Indeed! The algorithms are getting more and more sophisticated (or insidious, depending on your views)... they picked up on the fact that I've started following the IPMS Great War SIG and a couple others, now I'm getting tons of suggestions every time I visit FB.

 

2 hours ago, alex revell said:

Hi all

If you contact Trevor Henshaw he will give some details re Pip and a wonderful memorial he made in his memory.

 

Thanks for the suggestion, Alex, I'll try contacting Trevor today. 

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fetubi

Thank you to those who alerted me to this Post - as it contains something very dear to my heart.  I was sitting in my Architect's studio in London back in November 1982, never having showed the faintest interest in WW1 in the Air.  I was more interested in Medieval Parish Churches!  The Office radio was playing the morning programs on the BBC - a wonderful old voice was reading from his Autobiography - 15 minute segments.  I'd listened absently for a couple of days, but realised I was being drawn in.  It was fascinating, and a revelation.  But nothing could really explain what then happened.  It was Cecil Lewis, and he was reading Sagittarius Rising, and he had reached the page where he was recalling walking back from a forced landing in 1916, with his best friend Pip.  I was deeply moved, and transfixed as he spoke of Pip, and his later death.  Of course I kept listening on through the week, but it was that morning, hearing of the diapason of the guns, and the shuffle of their flying boots, and his loving words, that made me go and buy Sagittarius Rising in the next few days.

Fast forward 13 years, and Grub Street publish my first edition of The Sky Their Battlefield - thousands of entries, 450,000 words, describing every day of the 1914-18 air war.  My fascination, due to Cecil Lewis, had grown into a passion, to tell these men's stories.  Then another 19 years of deeper study, recording thousands more pages from the AIR1 files of the National Archives, exhaustively checking German documents, and getting help and talking with friends, all so I could self-publish my expanded The Sky Their Battlefield II in 2014 - this time, the stories of almost 17,000 air personnel from 1912 until 1919 got into print - almost 700,000 words of their stories this time...

Then came my thrill, one day last year, out at the National Archives, to find my two books sat next to Sagittarius Rising on the shelves.  Our books will rub dust jackets for decades!   It got me thinking of how it had all started - back listening to his soft emotional words about his dear friend, who had been blown away and lost, with no known grave.

Something then clicked...  back in 2014-15 I had made good friends with Canadian Researcher Steve St Amant, and he had come to me, as perhaps one of the experts in the field, to help him search for a crew of Lt Kidd, and Lt Phillips, lost with No Known Grave.  He also knew that my passion had turned to trying to find Allied Airmen with No Known Grave.  Using the vast amount of data I had compiled in my research, to be able to search for all sorts of possibilities/check and verify or eliminate alternatives, we worked together for some months, and then Steve made his expert submission, heavily citing the Sky their Battlefield II and my other data I'd uncovered.  Kidd and Phillips were wonderfully found, and re-interred in 1917 - it was a wonderful moment.  But I never twigged...!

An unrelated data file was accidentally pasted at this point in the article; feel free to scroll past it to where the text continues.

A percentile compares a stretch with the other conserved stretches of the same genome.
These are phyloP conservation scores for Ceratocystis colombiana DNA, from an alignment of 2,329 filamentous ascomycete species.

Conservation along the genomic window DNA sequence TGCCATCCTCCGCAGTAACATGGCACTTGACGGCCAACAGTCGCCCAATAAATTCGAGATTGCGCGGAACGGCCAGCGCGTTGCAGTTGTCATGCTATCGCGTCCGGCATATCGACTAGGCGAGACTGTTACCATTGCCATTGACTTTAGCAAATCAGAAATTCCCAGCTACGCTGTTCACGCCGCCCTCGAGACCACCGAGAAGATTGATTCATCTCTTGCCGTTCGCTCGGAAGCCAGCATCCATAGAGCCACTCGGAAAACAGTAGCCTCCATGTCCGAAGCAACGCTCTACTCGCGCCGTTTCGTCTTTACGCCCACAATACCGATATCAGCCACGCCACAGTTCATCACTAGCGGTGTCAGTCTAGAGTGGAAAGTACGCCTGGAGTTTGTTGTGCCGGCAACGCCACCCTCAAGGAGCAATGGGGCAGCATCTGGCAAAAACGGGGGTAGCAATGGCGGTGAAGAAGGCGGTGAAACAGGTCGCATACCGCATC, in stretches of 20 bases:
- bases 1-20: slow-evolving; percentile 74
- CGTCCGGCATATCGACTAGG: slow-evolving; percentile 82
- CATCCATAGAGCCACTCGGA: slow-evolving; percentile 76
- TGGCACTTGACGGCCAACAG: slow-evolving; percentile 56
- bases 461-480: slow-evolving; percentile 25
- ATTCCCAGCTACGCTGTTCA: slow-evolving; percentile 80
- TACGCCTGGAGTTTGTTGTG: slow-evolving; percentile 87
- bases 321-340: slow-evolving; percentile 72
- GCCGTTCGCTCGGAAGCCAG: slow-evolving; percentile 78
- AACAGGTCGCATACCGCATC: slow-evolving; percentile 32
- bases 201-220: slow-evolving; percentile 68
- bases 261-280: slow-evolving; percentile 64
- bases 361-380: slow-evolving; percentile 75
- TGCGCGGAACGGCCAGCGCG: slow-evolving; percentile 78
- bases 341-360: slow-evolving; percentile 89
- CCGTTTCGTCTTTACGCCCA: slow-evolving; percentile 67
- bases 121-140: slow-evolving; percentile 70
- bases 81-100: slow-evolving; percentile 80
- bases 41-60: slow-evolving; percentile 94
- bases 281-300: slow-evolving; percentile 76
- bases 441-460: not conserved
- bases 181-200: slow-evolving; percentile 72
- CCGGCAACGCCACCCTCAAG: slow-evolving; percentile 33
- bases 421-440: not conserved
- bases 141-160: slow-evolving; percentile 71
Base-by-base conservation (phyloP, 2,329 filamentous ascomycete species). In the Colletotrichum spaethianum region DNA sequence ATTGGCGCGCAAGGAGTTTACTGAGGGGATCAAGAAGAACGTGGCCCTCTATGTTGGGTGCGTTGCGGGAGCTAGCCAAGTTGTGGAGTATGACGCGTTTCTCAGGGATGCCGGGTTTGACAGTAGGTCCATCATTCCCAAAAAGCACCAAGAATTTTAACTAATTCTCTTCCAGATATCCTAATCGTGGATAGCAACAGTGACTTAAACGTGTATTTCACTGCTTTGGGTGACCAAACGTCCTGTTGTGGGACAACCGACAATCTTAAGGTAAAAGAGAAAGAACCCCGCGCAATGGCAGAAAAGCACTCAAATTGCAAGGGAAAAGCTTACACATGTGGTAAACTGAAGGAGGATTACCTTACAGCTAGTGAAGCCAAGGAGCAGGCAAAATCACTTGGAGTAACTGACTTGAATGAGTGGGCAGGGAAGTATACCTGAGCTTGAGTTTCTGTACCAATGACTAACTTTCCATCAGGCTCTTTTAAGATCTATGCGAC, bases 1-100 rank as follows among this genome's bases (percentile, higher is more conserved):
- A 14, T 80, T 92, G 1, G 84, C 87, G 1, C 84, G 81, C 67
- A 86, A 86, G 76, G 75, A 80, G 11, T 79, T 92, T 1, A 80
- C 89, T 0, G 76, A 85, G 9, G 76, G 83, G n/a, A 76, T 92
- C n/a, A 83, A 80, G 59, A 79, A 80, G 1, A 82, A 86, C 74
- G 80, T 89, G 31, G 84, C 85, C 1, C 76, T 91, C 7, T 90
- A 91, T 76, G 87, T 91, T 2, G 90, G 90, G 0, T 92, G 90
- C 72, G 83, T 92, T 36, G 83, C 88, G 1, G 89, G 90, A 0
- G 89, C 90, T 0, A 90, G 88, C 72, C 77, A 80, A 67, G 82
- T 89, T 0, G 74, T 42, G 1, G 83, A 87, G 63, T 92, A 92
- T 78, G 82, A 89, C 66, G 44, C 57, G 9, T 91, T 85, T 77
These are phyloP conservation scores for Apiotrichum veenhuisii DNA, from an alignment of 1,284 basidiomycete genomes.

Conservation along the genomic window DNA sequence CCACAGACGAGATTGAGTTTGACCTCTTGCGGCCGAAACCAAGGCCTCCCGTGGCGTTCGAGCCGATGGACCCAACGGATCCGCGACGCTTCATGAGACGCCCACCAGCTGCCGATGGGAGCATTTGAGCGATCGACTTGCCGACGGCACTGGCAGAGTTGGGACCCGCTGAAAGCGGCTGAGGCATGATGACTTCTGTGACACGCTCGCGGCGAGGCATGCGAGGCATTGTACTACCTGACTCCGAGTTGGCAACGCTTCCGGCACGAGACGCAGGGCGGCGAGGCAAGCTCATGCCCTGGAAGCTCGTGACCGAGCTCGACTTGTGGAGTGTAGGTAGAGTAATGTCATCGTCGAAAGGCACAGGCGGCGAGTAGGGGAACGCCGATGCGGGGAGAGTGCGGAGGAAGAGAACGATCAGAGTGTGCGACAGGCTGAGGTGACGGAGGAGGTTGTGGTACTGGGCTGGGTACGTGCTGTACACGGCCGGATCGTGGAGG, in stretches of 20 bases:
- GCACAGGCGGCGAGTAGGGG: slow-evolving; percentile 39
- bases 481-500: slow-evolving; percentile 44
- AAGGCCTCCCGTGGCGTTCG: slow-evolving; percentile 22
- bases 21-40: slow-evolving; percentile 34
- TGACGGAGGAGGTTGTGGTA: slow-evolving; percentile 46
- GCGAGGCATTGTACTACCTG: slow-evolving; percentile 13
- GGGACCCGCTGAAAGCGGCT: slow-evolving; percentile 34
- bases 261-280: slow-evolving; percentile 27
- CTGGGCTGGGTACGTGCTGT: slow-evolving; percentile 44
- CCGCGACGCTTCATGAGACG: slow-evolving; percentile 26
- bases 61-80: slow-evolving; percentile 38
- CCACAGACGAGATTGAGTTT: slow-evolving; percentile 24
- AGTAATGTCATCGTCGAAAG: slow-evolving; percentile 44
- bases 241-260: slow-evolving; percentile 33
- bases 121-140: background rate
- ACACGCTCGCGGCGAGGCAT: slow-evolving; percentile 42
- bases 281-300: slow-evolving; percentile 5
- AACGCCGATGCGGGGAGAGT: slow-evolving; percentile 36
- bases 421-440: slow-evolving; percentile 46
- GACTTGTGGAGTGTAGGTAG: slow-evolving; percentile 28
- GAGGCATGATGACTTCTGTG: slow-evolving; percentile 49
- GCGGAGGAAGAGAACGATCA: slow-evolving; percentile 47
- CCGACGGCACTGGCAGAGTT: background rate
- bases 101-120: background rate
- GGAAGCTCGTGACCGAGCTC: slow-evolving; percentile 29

It was me finding my books next to Sagittarius Rising at the NI that made the penny finally drop:  Phillips... 3 Squadron... lost just near Eaucourt, in late 1916... It was Pip!!  I had found Pip.  Cecil Lewis had ignited something in me back that morning in 1982, which effectively had been him saying to me "Find my friend Pip."  All those thousands of hours of research have been the result - my book is written, the information has been assembled, and as a result Steve and I found Pip.  It is such an incredible circle of events.  But anyone who knew Cecil wouldn't be altogether surprised...!  Thank you Cecil.  

 

Trevor

 

Edited by fetubi

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charlie962

What a wonderful post.

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fetubi
1 hour ago, charlie962 said:

What a wonderful post.

Thank you Charlie.

Trevor

 

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ICM - RAF Retd

Trevor:  That is a truly remarkable achievement, and the eloquence with which the tale is told matches it.  We, or at least many of us, owe you an immense debt for your research and it's quite something to read how it all came about.

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dvosburgh

Good Lord, Trevor, what a story! Had you seen the photo of him on the Marchant family site before? What a handsome young man...

Edited by dvosburgh
revision

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fetubi

Thank you, once more, both of you.  I'd only seen some photos of Pip when Steve St Amant sent me one or two when I got in touch to tell him about all this!  He was able to have Pip's medals there at the Re-interment Ceremony in October '17 - what a moment.

Best, Trevor

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alex revell

Charlie 962,

Yes, from a wonderful man. I'm very proud to be his friend.

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pjwmacro
On 12/06/2019 at 19:04, fetubi said:

It was me finding my books next to Sagittarius Rising at the NI that made the penny finally drop:  Phillips... 3 Squadron... lost just near Eaucourt, in late 1916... It was Pip!!  I had found Pip.  Cecil Lewis had ignited something in me back that morning in 1982, which effectively had been him saying to me "Find my friend Pip."  All those thousands of hours of research have been the result - my book is written, the information has been assembled, and as a result Steve and I found Pip.  It is such an incredible circle of events.  But anyone who knew Cecil wouldn't be altogether surprised...!  Thank you Cecil.  

 

I second those comments that this is a wonderful post - a perfect example of the GWF at it's very best. Trevor, as always you tell the tale eloquently and with great modesty. I do think though that it should be removed from the obscurity of post #17 in a thread, and elevated to having it's own thread - or a blog?

 

Regards, Paul

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fetubi
On 13/06/2019 at 11:09, alex revell said:

Charlie 962,

Yes, from a wonderful man. I'm very proud to be his friend.

Alex, you are a fabulous friend, and always, a great inspiration.